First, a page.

5th East Asian Congress Comprehensive Economic Partnership: East Asia and Beyond? Mahani Zainal Abidin Institute of Strategic and International Studies, Malaysia 3 – 4 December 2007
Outline • Introduction • Regional Integration and Community Building • Market-Driven Processes: Trade and Investment Links • State-Driven Processes • Cooperation based on Common Interests • Conclusion: The Way Forward
Introduction • Establishment of an East Asian regional grouping • APT (East Asia) and APS (East Asia Plus) : two routes both with ASEAN as the vital and irreplaceable part of and EA regional grouping • Kind of regional grouping envisaged • EAVG: community-building and economic dimensions • Use of word community – different connotations • APEC • Economic partnership through open regionalism • Explore the effective and most likely comprehensive economic integration with East Asia as the core driver
Regional Economic Integration and Community Building • Regions integrate through market-led and state-led processes • Market-led:- • Emergence of network of businesses • State-led: • Standard economic European Community based model; • Focus is an economic community – single market type concept
Regional Economic Integration and Community-Building • State-led APT or APS – need to bear in mind the community envisaged by ASEAN Economic partnership is a component of the broader regional integration Is ASEAN is a model for regional integration? if use ASEAN integration as the starting point, then ASEAN Plus needs to build on what ASEAN has achieved and concur with what ASEAN aspires to achieve;
Regional Integration and Community-Building: • ASEAN’s vision – ASEAN Community • Three Pillars:- • ASEAN Economic Community (AEC) • ASEAN Socio-cultural Community (ASCC) • ASEAN Security Community (ASC) • Scope of integration compared with the European Community • Economic integration compared with the European Community
Market-Driven Processes • Trade and Investment Linkages • FDI – due to the fragmentation of production process & the evolution of regional production networks • Japan’s role • Growing role of China • Role of other sources countries • Trade linkages: growth in intra-firm and intra-regional trade due to the exports and imports of MNCs in the region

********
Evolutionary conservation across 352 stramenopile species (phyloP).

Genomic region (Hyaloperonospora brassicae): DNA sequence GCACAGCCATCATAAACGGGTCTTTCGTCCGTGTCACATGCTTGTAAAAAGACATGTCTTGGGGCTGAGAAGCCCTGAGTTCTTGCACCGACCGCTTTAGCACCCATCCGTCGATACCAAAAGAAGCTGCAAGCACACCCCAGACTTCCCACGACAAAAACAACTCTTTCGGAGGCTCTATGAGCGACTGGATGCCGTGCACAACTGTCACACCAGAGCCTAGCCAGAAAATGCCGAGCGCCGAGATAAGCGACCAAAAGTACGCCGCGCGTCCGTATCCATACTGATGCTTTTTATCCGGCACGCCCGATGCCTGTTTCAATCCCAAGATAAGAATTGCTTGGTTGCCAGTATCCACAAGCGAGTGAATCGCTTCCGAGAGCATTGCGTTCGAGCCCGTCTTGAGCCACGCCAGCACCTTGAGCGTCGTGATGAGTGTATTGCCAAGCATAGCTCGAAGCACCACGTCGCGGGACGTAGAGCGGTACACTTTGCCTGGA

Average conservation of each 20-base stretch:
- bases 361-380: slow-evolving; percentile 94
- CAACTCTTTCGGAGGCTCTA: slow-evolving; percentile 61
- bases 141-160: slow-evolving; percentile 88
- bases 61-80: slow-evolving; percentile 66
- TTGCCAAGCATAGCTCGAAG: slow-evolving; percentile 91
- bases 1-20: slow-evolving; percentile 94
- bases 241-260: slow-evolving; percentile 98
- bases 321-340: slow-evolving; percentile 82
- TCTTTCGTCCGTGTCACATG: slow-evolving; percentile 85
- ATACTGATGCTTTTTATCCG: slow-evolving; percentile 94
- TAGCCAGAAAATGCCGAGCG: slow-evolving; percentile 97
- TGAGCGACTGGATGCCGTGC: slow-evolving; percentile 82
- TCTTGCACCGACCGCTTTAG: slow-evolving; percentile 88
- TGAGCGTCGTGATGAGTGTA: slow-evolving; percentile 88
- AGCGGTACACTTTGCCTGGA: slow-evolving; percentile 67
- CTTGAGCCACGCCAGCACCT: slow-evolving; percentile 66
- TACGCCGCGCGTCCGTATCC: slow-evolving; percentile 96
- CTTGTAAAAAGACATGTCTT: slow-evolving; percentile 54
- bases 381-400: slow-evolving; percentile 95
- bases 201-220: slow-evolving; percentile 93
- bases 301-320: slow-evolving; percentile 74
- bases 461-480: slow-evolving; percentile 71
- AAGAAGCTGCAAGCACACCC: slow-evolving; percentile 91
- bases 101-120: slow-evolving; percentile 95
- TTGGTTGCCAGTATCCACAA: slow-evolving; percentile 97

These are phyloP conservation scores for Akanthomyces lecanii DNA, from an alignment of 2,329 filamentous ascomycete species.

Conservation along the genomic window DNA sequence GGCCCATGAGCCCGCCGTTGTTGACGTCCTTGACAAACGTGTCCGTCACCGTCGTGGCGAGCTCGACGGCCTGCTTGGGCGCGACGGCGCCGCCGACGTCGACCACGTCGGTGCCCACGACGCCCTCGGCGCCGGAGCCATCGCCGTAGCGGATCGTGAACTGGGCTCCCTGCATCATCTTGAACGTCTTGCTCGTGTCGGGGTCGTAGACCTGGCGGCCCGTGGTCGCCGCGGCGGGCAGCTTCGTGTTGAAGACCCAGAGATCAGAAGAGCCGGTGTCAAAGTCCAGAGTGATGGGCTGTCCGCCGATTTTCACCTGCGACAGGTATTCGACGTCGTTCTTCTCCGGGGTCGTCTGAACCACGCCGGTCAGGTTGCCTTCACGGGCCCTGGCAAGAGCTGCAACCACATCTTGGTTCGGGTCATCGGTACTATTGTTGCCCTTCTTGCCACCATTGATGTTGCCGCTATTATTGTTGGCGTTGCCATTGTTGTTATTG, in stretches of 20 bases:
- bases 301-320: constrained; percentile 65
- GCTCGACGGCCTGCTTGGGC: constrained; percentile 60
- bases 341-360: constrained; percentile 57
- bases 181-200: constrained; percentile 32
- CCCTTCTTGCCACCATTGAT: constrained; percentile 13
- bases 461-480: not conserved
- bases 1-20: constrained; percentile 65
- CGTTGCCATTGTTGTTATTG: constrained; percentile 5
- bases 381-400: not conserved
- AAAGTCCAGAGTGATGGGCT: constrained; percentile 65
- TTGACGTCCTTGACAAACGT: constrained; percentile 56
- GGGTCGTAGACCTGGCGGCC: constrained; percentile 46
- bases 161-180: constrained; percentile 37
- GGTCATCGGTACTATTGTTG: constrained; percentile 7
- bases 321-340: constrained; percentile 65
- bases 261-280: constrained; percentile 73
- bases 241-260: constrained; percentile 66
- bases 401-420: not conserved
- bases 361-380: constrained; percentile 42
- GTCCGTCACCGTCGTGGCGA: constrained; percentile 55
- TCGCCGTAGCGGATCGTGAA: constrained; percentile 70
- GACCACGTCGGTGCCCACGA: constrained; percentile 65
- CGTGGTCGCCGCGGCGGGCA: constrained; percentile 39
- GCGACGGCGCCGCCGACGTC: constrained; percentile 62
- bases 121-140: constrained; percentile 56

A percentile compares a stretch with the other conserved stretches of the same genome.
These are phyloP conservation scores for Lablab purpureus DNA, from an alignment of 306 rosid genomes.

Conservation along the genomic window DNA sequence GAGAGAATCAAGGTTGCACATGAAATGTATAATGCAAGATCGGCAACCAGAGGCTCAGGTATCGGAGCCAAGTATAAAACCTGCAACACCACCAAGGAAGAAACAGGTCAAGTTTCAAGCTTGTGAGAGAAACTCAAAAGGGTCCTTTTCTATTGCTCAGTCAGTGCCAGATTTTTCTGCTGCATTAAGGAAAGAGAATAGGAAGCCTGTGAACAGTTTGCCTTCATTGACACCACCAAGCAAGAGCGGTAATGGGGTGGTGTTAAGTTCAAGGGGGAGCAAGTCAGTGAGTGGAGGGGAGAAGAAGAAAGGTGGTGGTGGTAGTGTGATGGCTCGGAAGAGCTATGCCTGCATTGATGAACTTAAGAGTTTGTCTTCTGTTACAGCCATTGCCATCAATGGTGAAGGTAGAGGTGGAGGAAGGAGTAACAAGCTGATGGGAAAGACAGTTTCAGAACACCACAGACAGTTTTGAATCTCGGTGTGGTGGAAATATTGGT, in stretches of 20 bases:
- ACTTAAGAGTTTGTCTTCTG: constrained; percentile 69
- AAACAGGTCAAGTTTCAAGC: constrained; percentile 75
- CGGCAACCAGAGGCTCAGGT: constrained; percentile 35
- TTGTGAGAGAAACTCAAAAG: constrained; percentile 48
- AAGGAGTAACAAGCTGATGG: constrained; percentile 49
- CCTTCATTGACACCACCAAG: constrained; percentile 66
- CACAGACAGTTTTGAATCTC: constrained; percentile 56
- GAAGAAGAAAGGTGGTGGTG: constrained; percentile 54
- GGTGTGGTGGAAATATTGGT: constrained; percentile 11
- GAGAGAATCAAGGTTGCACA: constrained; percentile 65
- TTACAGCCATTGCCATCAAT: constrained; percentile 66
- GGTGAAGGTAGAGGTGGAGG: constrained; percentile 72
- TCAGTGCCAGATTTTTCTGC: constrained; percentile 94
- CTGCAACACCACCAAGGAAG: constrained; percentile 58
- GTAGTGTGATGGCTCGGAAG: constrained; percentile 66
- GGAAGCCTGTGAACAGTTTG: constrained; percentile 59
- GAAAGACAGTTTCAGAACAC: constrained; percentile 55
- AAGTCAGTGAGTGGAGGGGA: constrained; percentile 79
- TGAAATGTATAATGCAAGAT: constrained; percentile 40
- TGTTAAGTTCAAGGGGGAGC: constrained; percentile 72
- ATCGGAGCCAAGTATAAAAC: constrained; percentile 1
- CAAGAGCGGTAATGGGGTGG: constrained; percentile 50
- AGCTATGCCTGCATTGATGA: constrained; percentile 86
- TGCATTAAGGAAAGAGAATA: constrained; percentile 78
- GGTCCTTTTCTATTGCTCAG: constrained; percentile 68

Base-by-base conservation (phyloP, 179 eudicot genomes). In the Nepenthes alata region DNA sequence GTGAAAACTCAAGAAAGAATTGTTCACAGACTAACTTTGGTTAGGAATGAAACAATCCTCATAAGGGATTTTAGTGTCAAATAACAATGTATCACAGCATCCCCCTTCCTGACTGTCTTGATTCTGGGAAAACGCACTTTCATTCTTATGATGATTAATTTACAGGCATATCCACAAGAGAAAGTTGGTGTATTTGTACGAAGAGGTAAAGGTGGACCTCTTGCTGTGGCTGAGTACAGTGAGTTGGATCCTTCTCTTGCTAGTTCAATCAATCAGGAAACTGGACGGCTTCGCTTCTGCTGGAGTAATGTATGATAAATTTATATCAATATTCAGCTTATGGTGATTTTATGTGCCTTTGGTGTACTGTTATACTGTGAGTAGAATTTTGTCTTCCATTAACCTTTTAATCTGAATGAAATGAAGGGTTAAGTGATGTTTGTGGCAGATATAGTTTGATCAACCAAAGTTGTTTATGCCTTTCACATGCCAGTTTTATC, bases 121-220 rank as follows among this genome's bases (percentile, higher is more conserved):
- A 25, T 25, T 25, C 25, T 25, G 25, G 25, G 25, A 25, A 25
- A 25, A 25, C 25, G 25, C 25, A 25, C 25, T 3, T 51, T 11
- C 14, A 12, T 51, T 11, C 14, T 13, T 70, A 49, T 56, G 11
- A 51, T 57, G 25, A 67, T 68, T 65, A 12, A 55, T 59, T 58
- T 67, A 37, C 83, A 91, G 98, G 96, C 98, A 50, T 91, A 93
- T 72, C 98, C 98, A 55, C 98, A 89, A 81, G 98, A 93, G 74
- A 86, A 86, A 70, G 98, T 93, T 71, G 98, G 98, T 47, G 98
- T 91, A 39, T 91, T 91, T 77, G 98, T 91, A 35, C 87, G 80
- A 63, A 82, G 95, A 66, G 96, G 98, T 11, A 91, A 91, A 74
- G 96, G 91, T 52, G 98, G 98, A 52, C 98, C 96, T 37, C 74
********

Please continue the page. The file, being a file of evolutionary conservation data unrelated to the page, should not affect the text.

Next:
Market-Driven Processes • Trade Links • Rise of China: - emergence of new trade triangles involving ASEAN, source countries and China; - New division of labor between ASEAN and China; • Relative intensity of trade among ASEAN with the Plus Three and Plus Six
State-driven Processes • APT cooperation began in Dec 1997, institutionalized in 1999 • Implementation of measures of the EASG: • Establishment of the APT Study Group on Facilitation and Promotion of Exchange of People and HR Development; • Establishment of the East Asia Think-tanks (NEAT); • Establishment of an East Asia Forum; • Formation of East Asian Business Council • East Asia Summit in 2005 • Inclusion of India, Australia and New Zealand • Second Summit in January 2007, Third Summit in November 2007
In the mean time, proliferation of state-driven economic partnership processes • FTAs involving ASEAN • ASEAN-wide arrangements – China, South Korea, Japan and India • Japan – bilaterals with Singapore, Malaysia, Thailand and the Philippines; • Thailand – Australia concluded, Thailand –NZ concluded; • Singapore –Australia concluded, Singapore –NZ concluded; • Malaysia - still negotiating with Australia and New Zealand, concluding with Pakistan • China, Japan and Korea have concluded a number of FTAs with countries outside the East Asian region
Economic Cooperation • Common Interests Financial Stability – triggered by the Asian Financial Crisis - Chiang Mai Initiative – a regional financing arrangement - Economic Review and Policy Dialogue - Exchange data on bilateral capital flows on a voluntary basis - Asian Bond Markets Initiatives (ABMI) - APT Research Group
Other common interests • Non-traditional security; • Transnational crimes such as human and drug trafficking, money laundering, terrorism, sea piracy, arms smuggling, international economic crime and cyber crime • Energy security cooperation • Pandemic threats - Avian Flu and SARS • Environmental concerns - deforestation, forest fires, chemical pollution, air pollution, marine and water contamination, global warming
APEC economic partnership is on voluntary basis • Progress of APEC economic integration is slow • Scope of economic liberalisation has not expanded significantly • Focus of APEC has widen to beyond economic issues e.g. on climate change in the last APEC meeting in Australia • Economic interests and links of APEC members are too diverse
Conclusion • Diversity of countries in East Asia Plus and Asia Pacific • Current economic linkages are strongest within the APT • Deepening existing linkages need government-to-government initiatives to overcome barriers to trade such as regulations, customs, exchange rates, product standards and other institutions • lower trade costs and increase trade and investment within APT first.
Conclusion • APT has established areas of cooperation that serve a common purpose and support economic partnership • Fundamental premise for the APT Goal of community building is the promotion of the welfare and well-being of the people and the realization of the East Asian vision of cooperative “peace, prosperity and progress”.
Conclusion Potential problems of expanding beyond East Asia • Increase in size and complexities of integration • Membership issues? • Increasing diversity with more members • Experience of ASEAN efforts at economic integration shows the difficulty of accelerating the pace of integration – dealing with the issue of development gap among member countries • APT has well established market and state led processes for further integration